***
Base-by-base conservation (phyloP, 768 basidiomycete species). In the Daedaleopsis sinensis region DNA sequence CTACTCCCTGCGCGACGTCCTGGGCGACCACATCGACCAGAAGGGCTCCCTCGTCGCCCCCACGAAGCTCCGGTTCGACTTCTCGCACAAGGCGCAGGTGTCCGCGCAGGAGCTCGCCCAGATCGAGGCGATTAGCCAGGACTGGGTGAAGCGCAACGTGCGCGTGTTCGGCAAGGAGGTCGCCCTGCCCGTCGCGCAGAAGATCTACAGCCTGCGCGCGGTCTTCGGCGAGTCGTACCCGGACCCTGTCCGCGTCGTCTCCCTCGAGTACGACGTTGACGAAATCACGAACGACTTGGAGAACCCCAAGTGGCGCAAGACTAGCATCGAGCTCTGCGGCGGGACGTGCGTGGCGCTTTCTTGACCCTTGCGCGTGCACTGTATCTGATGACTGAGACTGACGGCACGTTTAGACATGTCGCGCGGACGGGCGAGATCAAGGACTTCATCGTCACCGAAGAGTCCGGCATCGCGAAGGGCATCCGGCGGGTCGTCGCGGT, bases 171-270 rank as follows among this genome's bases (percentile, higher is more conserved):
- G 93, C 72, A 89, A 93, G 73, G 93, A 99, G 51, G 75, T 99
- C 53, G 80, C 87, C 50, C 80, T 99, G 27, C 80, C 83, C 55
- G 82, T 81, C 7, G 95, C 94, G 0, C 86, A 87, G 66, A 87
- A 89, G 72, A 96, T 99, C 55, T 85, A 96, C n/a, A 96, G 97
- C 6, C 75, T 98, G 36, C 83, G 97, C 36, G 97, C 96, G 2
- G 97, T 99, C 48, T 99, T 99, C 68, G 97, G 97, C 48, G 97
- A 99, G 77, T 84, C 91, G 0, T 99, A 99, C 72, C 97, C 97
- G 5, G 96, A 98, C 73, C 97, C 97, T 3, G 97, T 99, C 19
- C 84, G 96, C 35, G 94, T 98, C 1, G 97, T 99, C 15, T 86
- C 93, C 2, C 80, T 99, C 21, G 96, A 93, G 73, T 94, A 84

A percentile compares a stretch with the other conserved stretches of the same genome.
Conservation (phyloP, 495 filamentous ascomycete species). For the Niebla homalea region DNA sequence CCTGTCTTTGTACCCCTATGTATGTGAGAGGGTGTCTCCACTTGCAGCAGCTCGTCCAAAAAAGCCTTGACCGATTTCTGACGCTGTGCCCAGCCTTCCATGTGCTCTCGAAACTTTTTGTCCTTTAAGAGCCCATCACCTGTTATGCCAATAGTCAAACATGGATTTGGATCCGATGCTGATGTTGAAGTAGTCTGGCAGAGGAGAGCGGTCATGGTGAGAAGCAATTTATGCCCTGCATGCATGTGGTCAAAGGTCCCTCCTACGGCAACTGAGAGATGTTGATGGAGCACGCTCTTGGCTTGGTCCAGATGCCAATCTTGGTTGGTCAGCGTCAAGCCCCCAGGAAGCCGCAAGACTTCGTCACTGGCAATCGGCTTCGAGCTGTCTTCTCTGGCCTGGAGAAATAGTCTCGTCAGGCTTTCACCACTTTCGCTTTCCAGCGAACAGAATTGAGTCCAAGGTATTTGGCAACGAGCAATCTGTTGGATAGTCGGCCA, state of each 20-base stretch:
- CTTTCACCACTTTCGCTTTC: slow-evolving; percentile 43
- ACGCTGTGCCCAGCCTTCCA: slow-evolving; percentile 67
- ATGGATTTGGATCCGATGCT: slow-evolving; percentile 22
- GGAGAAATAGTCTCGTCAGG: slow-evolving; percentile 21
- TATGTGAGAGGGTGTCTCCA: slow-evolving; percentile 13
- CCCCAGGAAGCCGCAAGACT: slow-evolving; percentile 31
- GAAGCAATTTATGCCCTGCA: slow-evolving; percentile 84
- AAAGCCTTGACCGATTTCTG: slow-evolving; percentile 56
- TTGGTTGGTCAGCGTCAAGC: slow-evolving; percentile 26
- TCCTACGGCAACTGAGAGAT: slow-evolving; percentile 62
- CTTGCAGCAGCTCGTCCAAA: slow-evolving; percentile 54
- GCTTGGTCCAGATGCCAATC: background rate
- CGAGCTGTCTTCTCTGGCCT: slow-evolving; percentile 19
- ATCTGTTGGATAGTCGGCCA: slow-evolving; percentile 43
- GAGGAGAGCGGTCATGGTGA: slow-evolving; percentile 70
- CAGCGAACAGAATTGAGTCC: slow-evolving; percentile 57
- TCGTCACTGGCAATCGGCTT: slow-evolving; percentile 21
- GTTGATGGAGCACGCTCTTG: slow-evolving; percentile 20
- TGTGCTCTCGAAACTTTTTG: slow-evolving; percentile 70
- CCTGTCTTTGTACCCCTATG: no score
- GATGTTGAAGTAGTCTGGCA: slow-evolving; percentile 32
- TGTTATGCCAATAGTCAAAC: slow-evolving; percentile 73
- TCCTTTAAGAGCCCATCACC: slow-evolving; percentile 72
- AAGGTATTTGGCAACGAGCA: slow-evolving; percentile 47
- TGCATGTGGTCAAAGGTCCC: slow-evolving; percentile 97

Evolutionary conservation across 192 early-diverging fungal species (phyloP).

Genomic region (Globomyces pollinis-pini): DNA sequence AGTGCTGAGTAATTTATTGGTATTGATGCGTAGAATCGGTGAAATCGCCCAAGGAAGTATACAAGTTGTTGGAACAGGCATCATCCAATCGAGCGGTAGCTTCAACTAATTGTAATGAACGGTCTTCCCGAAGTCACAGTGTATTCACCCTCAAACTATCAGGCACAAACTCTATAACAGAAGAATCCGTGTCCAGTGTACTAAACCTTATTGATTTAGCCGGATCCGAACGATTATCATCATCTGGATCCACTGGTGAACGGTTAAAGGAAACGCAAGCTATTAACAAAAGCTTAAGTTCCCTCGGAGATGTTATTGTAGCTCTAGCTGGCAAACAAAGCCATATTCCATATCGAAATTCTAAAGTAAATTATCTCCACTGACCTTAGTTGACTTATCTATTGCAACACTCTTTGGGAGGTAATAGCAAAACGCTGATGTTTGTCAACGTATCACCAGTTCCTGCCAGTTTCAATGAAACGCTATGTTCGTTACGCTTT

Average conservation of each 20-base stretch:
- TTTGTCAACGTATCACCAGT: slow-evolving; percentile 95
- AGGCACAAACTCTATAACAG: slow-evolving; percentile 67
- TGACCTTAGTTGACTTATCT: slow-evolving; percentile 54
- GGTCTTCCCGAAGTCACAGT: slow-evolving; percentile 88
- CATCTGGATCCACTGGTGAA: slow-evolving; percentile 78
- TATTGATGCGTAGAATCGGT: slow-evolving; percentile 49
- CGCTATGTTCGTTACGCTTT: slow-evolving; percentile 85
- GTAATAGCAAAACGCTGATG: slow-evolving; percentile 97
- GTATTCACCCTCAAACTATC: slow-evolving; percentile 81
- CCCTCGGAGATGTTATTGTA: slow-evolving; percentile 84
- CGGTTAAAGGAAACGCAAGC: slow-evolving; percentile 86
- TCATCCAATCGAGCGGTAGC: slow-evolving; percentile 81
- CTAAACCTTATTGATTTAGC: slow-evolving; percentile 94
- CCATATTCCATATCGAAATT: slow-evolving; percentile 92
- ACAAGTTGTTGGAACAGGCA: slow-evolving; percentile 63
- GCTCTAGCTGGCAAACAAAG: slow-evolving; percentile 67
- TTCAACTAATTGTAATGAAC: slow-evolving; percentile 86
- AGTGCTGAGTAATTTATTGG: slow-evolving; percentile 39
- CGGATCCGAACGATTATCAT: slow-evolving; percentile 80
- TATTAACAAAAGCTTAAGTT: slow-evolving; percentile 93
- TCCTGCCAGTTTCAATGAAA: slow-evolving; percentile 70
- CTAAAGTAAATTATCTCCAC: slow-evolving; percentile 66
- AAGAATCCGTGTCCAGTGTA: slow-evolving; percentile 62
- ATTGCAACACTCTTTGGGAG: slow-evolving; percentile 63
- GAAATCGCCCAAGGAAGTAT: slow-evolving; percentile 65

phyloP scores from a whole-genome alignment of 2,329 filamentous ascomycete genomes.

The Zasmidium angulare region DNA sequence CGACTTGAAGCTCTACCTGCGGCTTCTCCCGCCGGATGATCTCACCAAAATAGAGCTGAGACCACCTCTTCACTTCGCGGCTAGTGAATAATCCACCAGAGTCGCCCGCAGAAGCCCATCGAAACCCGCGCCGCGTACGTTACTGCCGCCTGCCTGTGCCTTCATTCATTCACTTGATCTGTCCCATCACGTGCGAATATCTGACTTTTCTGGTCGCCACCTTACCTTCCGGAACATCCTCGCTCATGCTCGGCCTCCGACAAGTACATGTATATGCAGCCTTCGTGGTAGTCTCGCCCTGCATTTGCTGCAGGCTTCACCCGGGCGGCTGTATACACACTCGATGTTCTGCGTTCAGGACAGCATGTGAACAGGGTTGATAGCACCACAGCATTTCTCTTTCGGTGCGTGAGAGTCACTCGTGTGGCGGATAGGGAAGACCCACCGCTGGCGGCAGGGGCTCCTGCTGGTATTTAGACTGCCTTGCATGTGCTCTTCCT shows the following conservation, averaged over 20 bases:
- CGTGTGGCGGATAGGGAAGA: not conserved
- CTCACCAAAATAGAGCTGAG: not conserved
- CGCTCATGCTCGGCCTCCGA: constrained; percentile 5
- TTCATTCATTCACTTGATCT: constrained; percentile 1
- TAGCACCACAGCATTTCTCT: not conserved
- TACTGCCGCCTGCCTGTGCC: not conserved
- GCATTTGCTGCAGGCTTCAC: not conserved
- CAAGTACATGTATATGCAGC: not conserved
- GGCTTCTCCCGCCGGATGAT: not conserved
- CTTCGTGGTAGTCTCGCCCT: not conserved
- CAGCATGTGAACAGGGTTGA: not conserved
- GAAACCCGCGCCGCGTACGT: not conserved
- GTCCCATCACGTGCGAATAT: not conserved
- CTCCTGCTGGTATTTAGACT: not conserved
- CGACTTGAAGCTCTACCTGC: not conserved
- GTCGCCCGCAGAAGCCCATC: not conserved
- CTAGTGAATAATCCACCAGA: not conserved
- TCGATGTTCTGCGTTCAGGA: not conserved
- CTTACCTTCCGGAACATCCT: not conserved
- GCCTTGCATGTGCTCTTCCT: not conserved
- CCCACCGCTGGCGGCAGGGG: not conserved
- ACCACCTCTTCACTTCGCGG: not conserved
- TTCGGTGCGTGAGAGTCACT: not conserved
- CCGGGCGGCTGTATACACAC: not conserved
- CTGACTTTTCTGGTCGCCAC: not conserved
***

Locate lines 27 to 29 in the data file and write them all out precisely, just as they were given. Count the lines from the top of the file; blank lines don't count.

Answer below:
- ATCTGTTGGATAGTCGGCCA: slow-evolving; percentile 43
- GAGGAGAGCGGTCATGGTGA: slow-evolving; percentile 70
- CAGCGAACAGAATTGAGTCC: slow-evolving; percentile 57